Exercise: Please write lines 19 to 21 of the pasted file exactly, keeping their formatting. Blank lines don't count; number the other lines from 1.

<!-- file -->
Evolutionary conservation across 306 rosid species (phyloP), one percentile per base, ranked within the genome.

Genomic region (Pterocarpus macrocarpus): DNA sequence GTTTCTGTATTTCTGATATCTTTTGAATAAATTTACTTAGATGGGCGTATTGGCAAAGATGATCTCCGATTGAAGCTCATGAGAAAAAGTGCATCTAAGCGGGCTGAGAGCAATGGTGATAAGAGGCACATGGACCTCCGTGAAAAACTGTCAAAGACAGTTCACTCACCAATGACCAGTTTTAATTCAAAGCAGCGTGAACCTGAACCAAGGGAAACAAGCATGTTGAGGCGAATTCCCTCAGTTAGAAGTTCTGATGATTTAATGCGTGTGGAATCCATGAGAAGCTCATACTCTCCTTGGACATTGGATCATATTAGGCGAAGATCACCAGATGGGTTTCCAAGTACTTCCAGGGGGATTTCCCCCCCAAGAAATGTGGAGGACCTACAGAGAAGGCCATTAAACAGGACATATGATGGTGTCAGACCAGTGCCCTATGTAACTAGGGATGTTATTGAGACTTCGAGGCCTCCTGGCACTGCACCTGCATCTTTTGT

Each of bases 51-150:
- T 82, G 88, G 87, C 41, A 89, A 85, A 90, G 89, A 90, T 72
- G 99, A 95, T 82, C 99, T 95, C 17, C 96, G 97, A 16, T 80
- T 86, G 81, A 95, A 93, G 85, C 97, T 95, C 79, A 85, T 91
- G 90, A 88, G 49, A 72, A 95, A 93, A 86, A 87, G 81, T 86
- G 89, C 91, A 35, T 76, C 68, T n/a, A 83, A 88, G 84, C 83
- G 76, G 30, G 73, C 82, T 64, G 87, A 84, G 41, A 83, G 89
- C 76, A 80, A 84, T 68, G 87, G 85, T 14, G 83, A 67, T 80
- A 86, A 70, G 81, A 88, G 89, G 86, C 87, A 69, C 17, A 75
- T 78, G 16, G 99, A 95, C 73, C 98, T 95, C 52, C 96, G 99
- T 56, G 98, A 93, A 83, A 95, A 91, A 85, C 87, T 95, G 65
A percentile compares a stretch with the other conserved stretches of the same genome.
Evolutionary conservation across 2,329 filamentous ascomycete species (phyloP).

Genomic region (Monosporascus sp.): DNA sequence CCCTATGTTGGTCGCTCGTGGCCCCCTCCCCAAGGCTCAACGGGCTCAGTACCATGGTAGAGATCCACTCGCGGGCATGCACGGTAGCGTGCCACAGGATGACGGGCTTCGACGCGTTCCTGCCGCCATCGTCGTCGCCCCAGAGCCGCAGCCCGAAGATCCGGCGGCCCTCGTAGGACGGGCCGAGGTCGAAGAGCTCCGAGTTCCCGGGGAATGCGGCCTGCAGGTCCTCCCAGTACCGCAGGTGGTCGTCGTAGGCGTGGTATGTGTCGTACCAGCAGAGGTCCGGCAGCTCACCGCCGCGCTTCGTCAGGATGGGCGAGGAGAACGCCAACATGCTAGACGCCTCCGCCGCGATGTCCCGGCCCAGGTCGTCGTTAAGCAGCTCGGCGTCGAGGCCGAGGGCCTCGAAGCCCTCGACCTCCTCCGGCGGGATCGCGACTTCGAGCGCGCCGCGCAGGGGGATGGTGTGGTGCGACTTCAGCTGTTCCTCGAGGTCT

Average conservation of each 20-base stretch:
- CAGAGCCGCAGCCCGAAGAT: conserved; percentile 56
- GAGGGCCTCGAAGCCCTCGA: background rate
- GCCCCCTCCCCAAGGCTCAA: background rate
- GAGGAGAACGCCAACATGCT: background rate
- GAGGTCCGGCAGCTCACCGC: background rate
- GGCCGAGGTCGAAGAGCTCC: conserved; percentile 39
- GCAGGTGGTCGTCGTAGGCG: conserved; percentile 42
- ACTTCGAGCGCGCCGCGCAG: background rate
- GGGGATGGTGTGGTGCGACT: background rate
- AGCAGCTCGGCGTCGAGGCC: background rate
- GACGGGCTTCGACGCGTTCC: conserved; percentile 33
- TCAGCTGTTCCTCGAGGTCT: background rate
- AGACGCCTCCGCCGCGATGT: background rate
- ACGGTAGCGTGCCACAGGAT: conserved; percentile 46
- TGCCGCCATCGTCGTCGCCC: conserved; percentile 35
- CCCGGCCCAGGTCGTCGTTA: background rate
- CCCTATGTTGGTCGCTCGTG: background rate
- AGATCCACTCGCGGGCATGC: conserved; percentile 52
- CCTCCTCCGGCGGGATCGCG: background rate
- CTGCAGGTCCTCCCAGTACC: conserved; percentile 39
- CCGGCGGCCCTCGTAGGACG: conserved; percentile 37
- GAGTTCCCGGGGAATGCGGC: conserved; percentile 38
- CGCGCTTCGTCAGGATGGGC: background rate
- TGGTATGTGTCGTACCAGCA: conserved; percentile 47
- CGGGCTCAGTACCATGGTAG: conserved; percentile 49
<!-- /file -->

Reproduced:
- GAGGGCCTCGAAGCCCTCGA: background rate
- GCCCCCTCCCCAAGGCTCAA: background rate
- GAGGAGAACGCCAACATGCT: background rate